10
$\begingroup$

Assume $0 < \beta < \gamma \le 1$. Prove the interpolation inequality $$\|u\|_{C^{0,\gamma}(U)} \le \|u\|_{C^{0,\beta}(U)}^{\frac{1-\gamma}{1-\beta}} \|u\|_{C^{0,1}(U)}^\frac{\gamma-\beta}{1-\beta}.$$

From PDE Evans, 2nd edition: Chapter 5, Exercise 2

I would love to employ Hölder's inequality which can easily justify this inequality. But Hölder's inequality requires $u \in L^p(U), v \in L^q (U)$. Instead, this problem has $u \in C^{0,\beta}(U) \cap C^{0,1}(U)$.

The textbook gives the definition of \begin{align} \|u\|_{C^{0,\gamma}(\bar{U})} &:= \|u\|_{C(\bar{U})}+[u]_{C^{0,\gamma}(\bar{U})} \\ &= \sup_{x \in U} |u(x)|+\sup_{\substack{x,y \in U \\ x \not= y}} \left\{\frac{|u(x)-u(y)|}{|x-y|^\gamma} \right\} \end{align}

All I know so far is that, given $0 < \beta < \gamma \le 1$ ...

  • If $|x-y|<1$, then $\frac 1{|x-y|^\gamma}<\frac 1{|x-y|^\beta}$, which means $\|u\|_{C^{0,\gamma}(U)} < \|u\|_{C^{0,\beta}(U)}$.
  • If $|x-y|\ge 1$, then $\frac 1{|x-y|^\gamma}\le \frac 1{|x-y|}$, which means $\|u\|_{C^{0,\gamma}(U)} \le \|u\|_{C^{0,1}(U)}$.
$\endgroup$
2
  • $\begingroup$ Are you sure that your last "which means" is valid? $\endgroup$
    – Pedro
    Sep 2, 2015 at 3:20
  • $\begingroup$ @Pedro Please ignore my work. It was wrong. $\endgroup$
    – Cookie
    Sep 2, 2015 at 6:50

2 Answers 2

12
$\begingroup$

Set $t\in (0,1)$ such that $(1-t)\beta + t = \gamma$, then we have $$ \frac{|u(x)-u(y)|}{|x-y|^\gamma}= \left( \frac{|u(x)-u(y)|}{|x-y|^{\beta}} \right)^{1-t}\left( \frac{|u(x)-u(y)|}{|x-y|}\right)^t\leq [u]_{\beta}^{1-t}[u]_{1}^t. $$ Also, we always have $| u|=|u|^{1-t}|u|^t$. Combining this with the previous estimate we get $$ \| u\|_\gamma \leq |u|_\infty^{1-t}|u|_\infty^t + [u]_{\beta}^{1-t}[u]_{1}^t =:a_1^{1-t}b_1^t+a_2^{1-t}b_2^t. $$ Now just write $A=a_1+a_2$, $A_i=a_i/A$, then the RHS becomes $$ A^{1-t}\left( A_1\left( \frac{b_1}{A_1}\right)^t + A_2 \left( \frac{b_2}{A_2}\right)^t \right) \leq A^{1-t}(b_1+b_2)^t, $$ where the last inequality is the concavity of the function $s\mapsto s^t$, since $A_1+A_2=1$. Combining all this gives the desired inequality.

$\endgroup$
3
  • $\begingroup$ I followed through your steps and got the desired inequality. I do have two questions though: 1) How do we know that the mapping $s \mapsto s^t$ is concave and not convex? I thought that $s^t$ was exponential. 2) Given that it's concave as you say, how do I relate the concavity equation $tf(x)+(1-t)f(y) \le f(tx+(1-t)y)$ to what you wrote: $$A^{1-t}\left( A_1\left( \frac{b_1}{A_1}\right)^t + A_2 \left( \frac{b_2}{A_2}\right)^t \right) \leq A^{1-t}(b_1+b_2)^t$$ $\endgroup$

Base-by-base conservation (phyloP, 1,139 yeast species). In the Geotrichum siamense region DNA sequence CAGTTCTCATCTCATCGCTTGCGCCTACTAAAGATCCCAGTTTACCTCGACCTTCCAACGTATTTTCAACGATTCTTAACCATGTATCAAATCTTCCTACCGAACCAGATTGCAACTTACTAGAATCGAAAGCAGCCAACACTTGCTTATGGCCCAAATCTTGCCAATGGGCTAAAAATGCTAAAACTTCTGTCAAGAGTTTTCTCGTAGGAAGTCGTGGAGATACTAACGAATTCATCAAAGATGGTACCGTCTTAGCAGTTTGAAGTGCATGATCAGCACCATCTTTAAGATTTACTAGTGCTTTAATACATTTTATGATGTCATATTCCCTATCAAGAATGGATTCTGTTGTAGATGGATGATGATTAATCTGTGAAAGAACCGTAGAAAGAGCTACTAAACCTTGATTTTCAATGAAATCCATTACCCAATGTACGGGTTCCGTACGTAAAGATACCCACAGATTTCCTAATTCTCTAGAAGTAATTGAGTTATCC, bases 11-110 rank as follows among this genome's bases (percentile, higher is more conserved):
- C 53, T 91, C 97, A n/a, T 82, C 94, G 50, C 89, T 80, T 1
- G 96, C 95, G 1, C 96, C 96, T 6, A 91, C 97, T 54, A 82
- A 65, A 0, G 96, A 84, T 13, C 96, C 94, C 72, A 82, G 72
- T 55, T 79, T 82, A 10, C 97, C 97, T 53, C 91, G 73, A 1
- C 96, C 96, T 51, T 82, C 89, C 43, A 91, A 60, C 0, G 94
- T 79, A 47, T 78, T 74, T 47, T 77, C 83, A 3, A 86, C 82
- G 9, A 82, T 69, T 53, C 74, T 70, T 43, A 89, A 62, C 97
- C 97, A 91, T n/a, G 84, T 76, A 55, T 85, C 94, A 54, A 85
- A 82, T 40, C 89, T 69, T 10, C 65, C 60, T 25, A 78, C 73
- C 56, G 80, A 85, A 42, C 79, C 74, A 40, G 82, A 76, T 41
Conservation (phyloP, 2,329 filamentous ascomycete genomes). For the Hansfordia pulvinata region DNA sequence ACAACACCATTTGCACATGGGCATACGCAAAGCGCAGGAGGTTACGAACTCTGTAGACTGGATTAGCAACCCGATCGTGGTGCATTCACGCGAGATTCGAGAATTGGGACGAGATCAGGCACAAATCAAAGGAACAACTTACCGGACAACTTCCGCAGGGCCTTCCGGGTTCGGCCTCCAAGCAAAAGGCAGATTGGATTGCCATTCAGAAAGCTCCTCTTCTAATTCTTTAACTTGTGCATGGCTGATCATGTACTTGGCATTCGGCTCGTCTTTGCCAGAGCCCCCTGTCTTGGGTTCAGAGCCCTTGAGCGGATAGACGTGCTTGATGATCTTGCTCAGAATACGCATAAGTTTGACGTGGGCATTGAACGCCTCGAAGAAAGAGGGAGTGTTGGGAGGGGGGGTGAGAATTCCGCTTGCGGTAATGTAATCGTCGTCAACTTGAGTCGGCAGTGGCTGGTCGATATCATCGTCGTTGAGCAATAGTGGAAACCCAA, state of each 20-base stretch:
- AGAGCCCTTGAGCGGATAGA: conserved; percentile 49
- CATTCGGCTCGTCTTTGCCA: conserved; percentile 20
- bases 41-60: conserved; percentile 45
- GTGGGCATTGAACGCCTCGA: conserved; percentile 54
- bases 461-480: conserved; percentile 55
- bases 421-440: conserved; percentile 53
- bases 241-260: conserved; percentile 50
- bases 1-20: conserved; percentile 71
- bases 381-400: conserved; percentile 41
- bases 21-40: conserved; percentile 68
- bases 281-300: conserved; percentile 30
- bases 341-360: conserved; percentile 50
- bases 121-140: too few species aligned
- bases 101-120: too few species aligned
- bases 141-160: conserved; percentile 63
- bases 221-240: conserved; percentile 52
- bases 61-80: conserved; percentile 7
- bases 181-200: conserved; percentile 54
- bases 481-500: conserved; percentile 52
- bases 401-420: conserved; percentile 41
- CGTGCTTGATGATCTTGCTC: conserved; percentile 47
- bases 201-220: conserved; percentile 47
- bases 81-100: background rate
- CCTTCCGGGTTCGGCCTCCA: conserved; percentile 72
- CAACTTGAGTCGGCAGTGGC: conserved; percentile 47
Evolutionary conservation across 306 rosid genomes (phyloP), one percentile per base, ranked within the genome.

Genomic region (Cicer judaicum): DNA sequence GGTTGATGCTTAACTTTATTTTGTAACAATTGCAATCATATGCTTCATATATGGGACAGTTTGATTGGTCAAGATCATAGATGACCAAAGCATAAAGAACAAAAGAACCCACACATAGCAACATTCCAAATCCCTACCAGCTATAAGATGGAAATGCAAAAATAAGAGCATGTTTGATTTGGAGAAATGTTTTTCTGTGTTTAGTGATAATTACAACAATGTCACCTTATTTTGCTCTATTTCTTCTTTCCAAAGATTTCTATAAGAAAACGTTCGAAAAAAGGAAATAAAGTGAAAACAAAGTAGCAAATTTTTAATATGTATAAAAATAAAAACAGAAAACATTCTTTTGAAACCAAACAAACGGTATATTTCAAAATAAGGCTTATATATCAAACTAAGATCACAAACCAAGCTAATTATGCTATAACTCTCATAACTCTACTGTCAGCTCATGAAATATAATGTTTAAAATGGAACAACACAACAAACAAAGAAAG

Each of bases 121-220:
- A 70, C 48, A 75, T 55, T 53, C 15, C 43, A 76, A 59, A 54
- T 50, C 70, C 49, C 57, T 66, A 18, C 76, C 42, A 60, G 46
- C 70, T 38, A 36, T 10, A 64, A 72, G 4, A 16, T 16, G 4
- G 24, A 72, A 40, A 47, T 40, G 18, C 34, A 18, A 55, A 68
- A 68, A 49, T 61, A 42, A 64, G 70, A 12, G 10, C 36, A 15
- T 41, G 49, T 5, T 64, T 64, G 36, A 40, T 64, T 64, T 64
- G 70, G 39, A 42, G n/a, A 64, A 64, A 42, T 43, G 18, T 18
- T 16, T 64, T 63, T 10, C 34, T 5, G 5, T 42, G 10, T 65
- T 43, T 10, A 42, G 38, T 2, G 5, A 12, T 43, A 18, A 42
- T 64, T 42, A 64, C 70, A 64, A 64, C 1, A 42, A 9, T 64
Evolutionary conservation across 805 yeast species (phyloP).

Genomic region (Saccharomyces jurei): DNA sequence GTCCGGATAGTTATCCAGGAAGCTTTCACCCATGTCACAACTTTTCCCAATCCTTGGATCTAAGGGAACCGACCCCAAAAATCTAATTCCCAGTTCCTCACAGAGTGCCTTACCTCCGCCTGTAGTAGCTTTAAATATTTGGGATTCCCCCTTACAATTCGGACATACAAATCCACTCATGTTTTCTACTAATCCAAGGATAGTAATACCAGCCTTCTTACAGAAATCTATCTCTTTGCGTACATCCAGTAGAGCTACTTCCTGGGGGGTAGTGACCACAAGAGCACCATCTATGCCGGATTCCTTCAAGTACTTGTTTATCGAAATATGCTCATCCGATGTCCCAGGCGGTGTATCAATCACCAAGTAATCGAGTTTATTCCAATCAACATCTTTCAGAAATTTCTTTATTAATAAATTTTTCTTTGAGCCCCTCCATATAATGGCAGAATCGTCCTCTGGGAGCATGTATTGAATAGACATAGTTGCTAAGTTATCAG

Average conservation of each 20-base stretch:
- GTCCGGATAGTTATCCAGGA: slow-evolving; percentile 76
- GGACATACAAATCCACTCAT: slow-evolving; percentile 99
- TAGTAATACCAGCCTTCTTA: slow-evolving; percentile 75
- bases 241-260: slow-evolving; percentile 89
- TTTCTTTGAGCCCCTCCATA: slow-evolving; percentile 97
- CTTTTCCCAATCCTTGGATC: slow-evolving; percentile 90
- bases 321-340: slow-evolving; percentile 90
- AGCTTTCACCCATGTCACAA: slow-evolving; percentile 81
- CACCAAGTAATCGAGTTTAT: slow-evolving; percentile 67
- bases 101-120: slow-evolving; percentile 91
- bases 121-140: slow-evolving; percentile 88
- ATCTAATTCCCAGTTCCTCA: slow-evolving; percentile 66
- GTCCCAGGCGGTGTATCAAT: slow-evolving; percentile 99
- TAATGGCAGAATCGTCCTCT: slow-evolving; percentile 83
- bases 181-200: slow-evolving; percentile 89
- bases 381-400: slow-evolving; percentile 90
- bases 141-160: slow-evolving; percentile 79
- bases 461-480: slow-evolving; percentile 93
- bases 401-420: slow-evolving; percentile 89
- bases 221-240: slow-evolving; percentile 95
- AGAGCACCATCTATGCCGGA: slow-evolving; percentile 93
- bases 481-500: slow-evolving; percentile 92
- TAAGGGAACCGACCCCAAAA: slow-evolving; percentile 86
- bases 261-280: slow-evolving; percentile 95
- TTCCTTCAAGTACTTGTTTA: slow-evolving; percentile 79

– Cookie
    Jan 11, 2015 at 5:30
  • 2
    $\begingroup$ 1) The mapping $s\mapsto s^t$ is not exponential, you're thinking of $t\mapsto s^t$. To see concavity we can calculate the second derivative on $(0,\infty)$, which is $t(t-1)s^{t-2}<0$. 2) To relate $sf(x)+(1-s)f(y)\leq f(sx+(1-s)y)$ to the present situation, consider $s=A_1$, $1-s=A_2$, $x=b_1/A_1$, $y=b_2/A_2$ and $f(x)=x^t$. $\endgroup$
    – Jose27
    Jan 11, 2015 at 5:38
  • $\begingroup$ I think the proof applies to the case $\beta = 0$ with the difference that the main inequality gets a constant different from one in front of the product of norms on the right hand side. $\endgroup$
    – Ceka
    Mar 19, 2020 at 16:01
0
$\begingroup$

Here is another approach for solution. First notice the inequality seems to imply that $$f(\gamma) := ||u||_{C^{0,\gamma}(\overline{U})}$$ is a logarithmically convex function. If a function is twice differentiable, then it is logarithmically convex on intervali $I\subset \mathbb{R}$ if and only if $$ f''f\geq (f')^2 $$ Also a suppremum of a set of log-convex functions is a log-convex (wiki). So to deduce if $f$ is log-convex, it is enough to investigate Hölder seminorm $[u]_{C^{0,\gamma}(\overline{U})} =\sup_{x\neq y}\big( \frac{|u(x)-u(y)|}{|x-y|^\gamma}\big )$ only. $$g(\gamma) := \frac{|u(x)-u(y)|}{|x-y|^\gamma}$$ Notice that a function $g$ is twice differentiable with respect to $\gamma$.

\begin{align*} \frac{d}{d\gamma} g &= -\log(|x-y|)\frac{|u(x)-u(y)|}{|x-y|^{\gamma}}\\ \frac{d^2}{d\gamma^2} g &= \log^2(|x-y|)\frac{|u(x)-u(y)|}{|x-y|^{\gamma}}\\ \end{align*} Now to test log-convexity of $g$, input it to the inequality above. \begin{align*} g''g \geq (g')^2 \iff 1\geq 1 \end{align*} This implies that Hölder seminormi is a log-convex function with respect to $\gamma$, because the supremum is also a log-convex. Now the Hölder norm $$||u||_{C^{0,\gamma}(\overline{U})} = ||u||_\infty + [u]_{C^{0,\gamma}(\overline{U})}$$ is a log-convex too, because adding a constant $||u||_\infty$ doesn't change it. All the heavy lifting is done, and from the logarithmic convexity of the norm the inequality follows. \begin{align*} \log\bigg ( f\big( (1-t)\beta + t \big) \bigg ) &\leq (1-t)\log\big( f(\beta) \big ) + t \log \big (f (1) \big )\\ &\implies\\ f\big( (1-t)\beta + t \big) &\leq f(\beta)^{1-t}f(1)^t \end{align*} Because the assumption $0<\beta\leq \gamma \leq 1$, there exists $t_\gamma$ such that $$(1-t_\gamma)\beta + t_\gamma = \gamma$$ Input this to the earlier inequality to get the interpolation inequality. \begin{align} f(\gamma) = ||u||_{C^{0,\gamma}(\overline{U})} \leq ||u||_{C^{0,\beta}(\overline{U})}^\frac{1-\gamma}{1-\beta}\, ||u||_{C^{0,1}(\overline{U})}^\frac{\gamma-\beta}{1-\beta} = f(\beta)^\frac{1-\gamma}{1-\beta} \, f(1)^\frac{\gamma-\beta}{1-\beta} \end{align}

$\endgroup$

You must log in to answer this question.

Not the answer you're looking for? Browse other questions tagged .